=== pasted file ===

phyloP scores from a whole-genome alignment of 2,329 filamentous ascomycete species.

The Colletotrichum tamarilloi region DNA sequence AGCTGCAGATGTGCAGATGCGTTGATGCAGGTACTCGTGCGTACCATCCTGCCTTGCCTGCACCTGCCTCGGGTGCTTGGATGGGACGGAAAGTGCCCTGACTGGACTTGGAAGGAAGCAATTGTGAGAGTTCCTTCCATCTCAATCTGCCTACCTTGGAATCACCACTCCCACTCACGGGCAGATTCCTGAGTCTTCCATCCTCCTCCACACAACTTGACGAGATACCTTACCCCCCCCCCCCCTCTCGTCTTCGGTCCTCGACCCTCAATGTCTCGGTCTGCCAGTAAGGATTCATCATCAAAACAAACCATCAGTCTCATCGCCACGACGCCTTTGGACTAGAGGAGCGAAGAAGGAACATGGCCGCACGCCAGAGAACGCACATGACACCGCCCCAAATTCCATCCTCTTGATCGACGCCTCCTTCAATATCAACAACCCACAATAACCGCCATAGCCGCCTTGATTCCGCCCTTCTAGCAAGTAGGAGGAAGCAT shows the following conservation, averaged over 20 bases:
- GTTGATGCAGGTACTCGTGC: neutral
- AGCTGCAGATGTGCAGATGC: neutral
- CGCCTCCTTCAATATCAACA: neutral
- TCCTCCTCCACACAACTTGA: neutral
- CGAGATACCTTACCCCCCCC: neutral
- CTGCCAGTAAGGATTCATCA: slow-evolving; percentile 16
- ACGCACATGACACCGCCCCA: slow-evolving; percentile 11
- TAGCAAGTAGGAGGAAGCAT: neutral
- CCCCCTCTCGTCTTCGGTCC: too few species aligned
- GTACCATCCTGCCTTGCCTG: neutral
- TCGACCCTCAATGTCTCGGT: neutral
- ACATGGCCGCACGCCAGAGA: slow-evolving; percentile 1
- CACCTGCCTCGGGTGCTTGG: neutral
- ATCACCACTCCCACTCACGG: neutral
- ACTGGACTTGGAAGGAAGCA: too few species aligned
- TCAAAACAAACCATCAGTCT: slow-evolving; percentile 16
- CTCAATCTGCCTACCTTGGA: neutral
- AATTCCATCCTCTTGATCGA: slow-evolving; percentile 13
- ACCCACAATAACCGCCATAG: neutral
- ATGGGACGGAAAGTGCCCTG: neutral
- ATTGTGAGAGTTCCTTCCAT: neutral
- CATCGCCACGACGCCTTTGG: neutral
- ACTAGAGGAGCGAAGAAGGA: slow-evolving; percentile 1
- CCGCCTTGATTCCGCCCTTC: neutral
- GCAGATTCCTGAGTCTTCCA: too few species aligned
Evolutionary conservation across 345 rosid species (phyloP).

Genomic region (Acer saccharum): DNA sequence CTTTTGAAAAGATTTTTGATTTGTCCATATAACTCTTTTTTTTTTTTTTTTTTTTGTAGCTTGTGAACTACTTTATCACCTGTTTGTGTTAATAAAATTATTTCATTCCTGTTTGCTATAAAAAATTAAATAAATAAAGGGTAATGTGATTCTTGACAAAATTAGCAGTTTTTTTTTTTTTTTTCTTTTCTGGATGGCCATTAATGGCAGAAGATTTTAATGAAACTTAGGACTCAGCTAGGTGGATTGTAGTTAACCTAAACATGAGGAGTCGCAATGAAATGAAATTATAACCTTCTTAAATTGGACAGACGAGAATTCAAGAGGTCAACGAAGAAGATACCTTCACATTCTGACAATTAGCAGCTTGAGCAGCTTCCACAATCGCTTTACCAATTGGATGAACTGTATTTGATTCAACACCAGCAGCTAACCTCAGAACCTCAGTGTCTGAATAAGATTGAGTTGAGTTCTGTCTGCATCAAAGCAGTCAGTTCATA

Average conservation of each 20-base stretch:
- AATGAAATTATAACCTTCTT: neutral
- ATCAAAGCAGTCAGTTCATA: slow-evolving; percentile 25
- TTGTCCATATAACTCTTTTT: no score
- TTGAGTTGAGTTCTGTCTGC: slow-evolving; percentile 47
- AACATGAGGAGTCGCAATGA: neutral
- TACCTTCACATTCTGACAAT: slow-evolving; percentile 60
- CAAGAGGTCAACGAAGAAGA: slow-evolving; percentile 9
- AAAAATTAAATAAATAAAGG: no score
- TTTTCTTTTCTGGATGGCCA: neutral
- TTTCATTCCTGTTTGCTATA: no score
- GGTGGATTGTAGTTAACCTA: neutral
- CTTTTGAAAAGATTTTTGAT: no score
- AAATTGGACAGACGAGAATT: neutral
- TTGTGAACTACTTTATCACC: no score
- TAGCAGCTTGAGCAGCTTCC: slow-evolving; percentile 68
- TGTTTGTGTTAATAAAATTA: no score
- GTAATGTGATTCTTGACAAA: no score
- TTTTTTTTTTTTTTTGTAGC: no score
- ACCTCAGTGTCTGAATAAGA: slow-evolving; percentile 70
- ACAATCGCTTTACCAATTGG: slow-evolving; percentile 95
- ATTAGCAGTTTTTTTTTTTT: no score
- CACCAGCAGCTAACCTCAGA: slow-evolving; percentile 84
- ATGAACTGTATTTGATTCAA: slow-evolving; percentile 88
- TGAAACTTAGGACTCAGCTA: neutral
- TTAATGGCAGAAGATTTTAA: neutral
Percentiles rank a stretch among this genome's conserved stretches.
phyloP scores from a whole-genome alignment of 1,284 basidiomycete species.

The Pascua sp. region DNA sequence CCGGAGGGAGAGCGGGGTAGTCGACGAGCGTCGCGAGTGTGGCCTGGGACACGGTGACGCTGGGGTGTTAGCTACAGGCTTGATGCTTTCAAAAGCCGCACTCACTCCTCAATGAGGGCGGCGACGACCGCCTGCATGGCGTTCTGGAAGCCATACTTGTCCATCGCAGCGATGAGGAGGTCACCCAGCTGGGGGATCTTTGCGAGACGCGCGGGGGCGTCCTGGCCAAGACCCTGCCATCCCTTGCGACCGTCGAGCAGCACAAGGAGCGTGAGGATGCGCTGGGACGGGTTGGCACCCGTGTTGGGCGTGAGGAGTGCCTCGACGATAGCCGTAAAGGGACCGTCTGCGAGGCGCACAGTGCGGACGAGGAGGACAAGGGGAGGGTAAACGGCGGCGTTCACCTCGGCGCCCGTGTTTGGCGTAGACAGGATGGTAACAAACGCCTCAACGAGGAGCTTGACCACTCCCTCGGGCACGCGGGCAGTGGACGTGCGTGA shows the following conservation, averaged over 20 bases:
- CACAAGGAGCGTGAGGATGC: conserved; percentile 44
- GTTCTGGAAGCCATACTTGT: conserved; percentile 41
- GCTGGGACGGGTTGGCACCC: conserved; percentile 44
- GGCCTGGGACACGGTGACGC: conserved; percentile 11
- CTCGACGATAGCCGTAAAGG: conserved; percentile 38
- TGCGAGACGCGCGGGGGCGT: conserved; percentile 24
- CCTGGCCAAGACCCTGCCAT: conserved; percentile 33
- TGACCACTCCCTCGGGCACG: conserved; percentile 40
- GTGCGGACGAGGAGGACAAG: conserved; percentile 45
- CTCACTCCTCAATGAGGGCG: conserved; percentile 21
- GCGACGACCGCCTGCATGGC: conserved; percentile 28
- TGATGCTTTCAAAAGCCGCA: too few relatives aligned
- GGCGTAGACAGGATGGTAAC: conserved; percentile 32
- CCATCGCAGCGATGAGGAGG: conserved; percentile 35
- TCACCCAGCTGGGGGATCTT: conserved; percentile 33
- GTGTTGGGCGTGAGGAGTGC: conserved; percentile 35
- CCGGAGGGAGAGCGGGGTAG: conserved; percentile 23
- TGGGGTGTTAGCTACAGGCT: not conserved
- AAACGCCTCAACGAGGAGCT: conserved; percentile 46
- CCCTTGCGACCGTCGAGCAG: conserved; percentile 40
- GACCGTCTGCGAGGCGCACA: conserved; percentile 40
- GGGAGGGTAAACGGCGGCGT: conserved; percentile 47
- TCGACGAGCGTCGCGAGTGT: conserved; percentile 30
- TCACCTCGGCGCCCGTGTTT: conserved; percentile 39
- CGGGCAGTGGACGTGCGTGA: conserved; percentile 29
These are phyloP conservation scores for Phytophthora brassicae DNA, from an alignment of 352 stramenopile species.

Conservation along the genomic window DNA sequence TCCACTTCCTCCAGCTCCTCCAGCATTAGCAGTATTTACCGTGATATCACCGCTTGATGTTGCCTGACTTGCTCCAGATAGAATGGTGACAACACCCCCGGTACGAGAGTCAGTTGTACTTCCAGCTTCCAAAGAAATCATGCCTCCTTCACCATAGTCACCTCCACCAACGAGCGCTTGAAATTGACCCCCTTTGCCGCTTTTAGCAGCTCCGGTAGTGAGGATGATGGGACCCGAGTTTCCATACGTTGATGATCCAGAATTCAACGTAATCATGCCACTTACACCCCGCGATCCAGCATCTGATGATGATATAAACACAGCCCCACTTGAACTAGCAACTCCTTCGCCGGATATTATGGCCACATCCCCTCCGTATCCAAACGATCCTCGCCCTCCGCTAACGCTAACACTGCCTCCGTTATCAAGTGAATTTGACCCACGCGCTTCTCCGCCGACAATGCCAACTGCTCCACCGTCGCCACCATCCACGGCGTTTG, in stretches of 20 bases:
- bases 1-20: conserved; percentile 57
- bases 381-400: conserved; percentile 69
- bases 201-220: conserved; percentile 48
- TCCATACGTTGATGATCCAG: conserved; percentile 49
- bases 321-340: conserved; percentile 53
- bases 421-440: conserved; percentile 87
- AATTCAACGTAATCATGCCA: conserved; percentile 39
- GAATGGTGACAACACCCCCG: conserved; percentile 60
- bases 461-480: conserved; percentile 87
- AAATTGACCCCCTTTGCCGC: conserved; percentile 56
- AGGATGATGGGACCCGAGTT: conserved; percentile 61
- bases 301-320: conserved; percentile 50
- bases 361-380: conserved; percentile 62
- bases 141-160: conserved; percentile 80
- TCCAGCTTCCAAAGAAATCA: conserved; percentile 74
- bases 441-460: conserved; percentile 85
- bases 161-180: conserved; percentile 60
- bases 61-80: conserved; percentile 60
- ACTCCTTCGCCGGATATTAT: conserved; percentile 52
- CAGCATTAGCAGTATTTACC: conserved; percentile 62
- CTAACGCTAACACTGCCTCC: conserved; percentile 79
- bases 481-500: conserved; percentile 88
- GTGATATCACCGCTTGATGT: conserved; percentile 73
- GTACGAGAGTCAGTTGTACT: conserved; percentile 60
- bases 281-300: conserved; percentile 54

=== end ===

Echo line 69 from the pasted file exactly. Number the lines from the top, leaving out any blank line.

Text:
- GCGACGACCGCCTGCATGGC: conserved; percentile 28